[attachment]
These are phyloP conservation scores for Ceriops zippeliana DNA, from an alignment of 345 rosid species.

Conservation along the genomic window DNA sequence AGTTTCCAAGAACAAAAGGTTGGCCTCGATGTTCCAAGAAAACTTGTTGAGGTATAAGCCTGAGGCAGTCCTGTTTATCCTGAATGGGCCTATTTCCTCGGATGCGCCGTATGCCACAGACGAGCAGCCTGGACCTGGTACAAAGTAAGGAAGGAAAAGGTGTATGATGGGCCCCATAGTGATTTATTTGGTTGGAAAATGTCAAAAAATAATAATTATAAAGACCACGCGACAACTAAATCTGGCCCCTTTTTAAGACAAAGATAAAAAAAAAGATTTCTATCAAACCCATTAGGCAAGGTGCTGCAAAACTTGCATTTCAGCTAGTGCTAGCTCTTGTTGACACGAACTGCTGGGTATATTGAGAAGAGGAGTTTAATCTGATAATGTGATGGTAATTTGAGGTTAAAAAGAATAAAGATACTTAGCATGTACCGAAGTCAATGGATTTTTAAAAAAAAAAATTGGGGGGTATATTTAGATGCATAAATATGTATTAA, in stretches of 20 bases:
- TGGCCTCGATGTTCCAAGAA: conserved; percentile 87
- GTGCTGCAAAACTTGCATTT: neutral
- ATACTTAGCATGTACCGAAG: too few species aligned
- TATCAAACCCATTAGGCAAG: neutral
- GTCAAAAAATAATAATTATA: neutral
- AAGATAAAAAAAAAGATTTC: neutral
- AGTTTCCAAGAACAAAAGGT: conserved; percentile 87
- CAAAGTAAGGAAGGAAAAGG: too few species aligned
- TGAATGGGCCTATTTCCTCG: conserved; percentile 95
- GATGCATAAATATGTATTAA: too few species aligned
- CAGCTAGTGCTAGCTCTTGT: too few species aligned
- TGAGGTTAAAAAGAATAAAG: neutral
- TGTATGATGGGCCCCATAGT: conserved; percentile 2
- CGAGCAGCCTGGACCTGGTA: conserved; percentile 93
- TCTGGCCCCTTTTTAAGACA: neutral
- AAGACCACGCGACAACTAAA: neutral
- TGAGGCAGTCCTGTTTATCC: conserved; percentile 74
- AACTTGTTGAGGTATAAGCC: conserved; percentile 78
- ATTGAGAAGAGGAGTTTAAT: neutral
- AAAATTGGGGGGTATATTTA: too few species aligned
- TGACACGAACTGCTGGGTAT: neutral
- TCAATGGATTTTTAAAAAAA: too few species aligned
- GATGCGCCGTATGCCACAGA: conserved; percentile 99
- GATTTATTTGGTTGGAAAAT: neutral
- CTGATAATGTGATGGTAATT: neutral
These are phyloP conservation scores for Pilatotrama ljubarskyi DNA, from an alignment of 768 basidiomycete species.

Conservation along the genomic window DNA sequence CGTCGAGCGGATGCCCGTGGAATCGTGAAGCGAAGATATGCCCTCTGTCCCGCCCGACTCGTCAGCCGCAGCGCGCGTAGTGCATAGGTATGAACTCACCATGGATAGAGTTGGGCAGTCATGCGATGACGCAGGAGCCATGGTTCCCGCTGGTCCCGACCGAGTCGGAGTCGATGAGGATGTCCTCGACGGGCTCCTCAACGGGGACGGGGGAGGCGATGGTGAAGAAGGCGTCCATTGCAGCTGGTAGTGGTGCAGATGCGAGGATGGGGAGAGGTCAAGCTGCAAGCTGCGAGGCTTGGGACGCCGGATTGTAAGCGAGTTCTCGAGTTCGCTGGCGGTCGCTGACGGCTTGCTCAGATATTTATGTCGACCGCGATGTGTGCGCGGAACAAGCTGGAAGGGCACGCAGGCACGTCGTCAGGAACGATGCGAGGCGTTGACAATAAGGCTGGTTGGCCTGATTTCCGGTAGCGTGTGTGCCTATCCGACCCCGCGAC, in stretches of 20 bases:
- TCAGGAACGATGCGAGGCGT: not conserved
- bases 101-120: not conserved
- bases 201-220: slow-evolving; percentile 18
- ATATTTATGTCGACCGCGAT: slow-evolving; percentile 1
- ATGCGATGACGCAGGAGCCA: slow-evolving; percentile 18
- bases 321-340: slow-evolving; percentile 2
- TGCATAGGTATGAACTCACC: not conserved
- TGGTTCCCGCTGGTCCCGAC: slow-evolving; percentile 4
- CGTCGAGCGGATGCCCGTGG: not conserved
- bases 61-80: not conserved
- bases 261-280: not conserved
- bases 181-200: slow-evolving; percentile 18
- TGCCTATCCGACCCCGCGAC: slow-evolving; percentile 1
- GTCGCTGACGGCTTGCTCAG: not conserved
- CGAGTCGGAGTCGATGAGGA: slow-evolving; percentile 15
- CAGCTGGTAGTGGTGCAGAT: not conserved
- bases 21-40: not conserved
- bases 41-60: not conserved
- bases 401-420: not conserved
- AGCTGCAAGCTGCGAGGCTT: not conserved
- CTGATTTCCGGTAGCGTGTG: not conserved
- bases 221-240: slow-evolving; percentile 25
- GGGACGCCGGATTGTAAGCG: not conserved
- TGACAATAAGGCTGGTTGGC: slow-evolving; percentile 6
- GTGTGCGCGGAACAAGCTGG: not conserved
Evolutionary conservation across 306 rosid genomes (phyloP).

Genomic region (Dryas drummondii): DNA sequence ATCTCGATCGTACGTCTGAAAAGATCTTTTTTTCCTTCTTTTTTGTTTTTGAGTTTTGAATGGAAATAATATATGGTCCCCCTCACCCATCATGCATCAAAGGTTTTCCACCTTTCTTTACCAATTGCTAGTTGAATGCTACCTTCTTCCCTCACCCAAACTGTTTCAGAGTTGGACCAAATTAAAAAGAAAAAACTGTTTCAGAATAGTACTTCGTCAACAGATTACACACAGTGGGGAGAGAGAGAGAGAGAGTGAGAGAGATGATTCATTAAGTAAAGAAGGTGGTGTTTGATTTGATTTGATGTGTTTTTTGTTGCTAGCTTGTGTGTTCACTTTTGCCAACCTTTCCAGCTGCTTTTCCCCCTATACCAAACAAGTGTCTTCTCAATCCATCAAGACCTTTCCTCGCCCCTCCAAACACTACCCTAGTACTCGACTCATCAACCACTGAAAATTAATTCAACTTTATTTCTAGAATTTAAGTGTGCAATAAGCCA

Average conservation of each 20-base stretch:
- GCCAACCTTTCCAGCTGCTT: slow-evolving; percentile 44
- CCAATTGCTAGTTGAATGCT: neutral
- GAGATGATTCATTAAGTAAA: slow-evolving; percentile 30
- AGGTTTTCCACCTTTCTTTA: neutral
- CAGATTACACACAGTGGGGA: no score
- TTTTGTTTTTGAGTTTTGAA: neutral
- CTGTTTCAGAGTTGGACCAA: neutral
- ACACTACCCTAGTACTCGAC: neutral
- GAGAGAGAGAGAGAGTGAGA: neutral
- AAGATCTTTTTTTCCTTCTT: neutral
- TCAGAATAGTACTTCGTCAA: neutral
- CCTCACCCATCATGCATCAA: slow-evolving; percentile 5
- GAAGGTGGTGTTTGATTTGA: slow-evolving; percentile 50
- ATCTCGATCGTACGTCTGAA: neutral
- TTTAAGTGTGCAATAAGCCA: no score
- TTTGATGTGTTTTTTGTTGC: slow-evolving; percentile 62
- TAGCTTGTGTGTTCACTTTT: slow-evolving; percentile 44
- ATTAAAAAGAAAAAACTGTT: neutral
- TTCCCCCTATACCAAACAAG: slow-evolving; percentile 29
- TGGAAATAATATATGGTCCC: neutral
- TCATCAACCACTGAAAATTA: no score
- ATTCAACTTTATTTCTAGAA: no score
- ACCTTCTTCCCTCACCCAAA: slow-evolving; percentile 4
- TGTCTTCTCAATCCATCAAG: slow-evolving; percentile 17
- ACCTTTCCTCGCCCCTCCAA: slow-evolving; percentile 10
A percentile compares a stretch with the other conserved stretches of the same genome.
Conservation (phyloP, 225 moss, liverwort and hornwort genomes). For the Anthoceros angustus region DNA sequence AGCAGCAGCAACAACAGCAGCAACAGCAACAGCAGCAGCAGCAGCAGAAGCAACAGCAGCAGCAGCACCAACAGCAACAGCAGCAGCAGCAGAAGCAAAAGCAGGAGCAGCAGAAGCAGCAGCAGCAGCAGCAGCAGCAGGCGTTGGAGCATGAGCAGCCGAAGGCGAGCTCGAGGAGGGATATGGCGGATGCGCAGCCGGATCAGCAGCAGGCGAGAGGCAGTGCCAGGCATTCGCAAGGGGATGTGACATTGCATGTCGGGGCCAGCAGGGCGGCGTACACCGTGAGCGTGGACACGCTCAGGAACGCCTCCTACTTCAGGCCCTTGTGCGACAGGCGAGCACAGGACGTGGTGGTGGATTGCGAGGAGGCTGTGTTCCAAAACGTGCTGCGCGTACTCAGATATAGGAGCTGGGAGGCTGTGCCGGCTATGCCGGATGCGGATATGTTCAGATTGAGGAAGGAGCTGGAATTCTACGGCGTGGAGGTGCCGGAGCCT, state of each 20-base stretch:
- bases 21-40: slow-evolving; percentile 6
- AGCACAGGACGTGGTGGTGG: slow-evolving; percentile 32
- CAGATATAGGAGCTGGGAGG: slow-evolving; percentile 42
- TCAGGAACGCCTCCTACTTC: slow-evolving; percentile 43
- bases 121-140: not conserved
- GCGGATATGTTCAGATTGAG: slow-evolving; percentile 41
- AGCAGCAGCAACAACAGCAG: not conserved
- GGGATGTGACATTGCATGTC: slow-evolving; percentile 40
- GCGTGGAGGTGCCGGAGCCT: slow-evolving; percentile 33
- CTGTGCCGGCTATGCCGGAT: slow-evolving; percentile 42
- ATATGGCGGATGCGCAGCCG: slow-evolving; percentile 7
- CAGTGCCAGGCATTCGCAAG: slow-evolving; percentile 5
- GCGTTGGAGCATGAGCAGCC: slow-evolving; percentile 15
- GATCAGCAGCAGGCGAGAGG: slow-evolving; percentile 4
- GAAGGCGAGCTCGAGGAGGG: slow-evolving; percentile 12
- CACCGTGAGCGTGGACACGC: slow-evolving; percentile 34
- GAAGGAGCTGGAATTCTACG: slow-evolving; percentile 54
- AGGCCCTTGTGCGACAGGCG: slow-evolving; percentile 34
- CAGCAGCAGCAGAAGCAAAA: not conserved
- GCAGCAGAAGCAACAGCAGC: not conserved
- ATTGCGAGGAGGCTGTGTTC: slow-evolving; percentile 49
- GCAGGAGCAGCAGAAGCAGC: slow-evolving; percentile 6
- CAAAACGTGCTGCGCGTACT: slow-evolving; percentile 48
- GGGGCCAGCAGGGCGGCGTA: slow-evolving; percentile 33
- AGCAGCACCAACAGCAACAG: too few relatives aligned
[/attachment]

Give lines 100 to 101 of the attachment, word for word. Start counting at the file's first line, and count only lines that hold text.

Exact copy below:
- CACCGTGAGCGTGGACACGC: slow-evolving; percentile 34
- GAAGGAGCTGGAATTCTACG: slow-evolving; percentile 54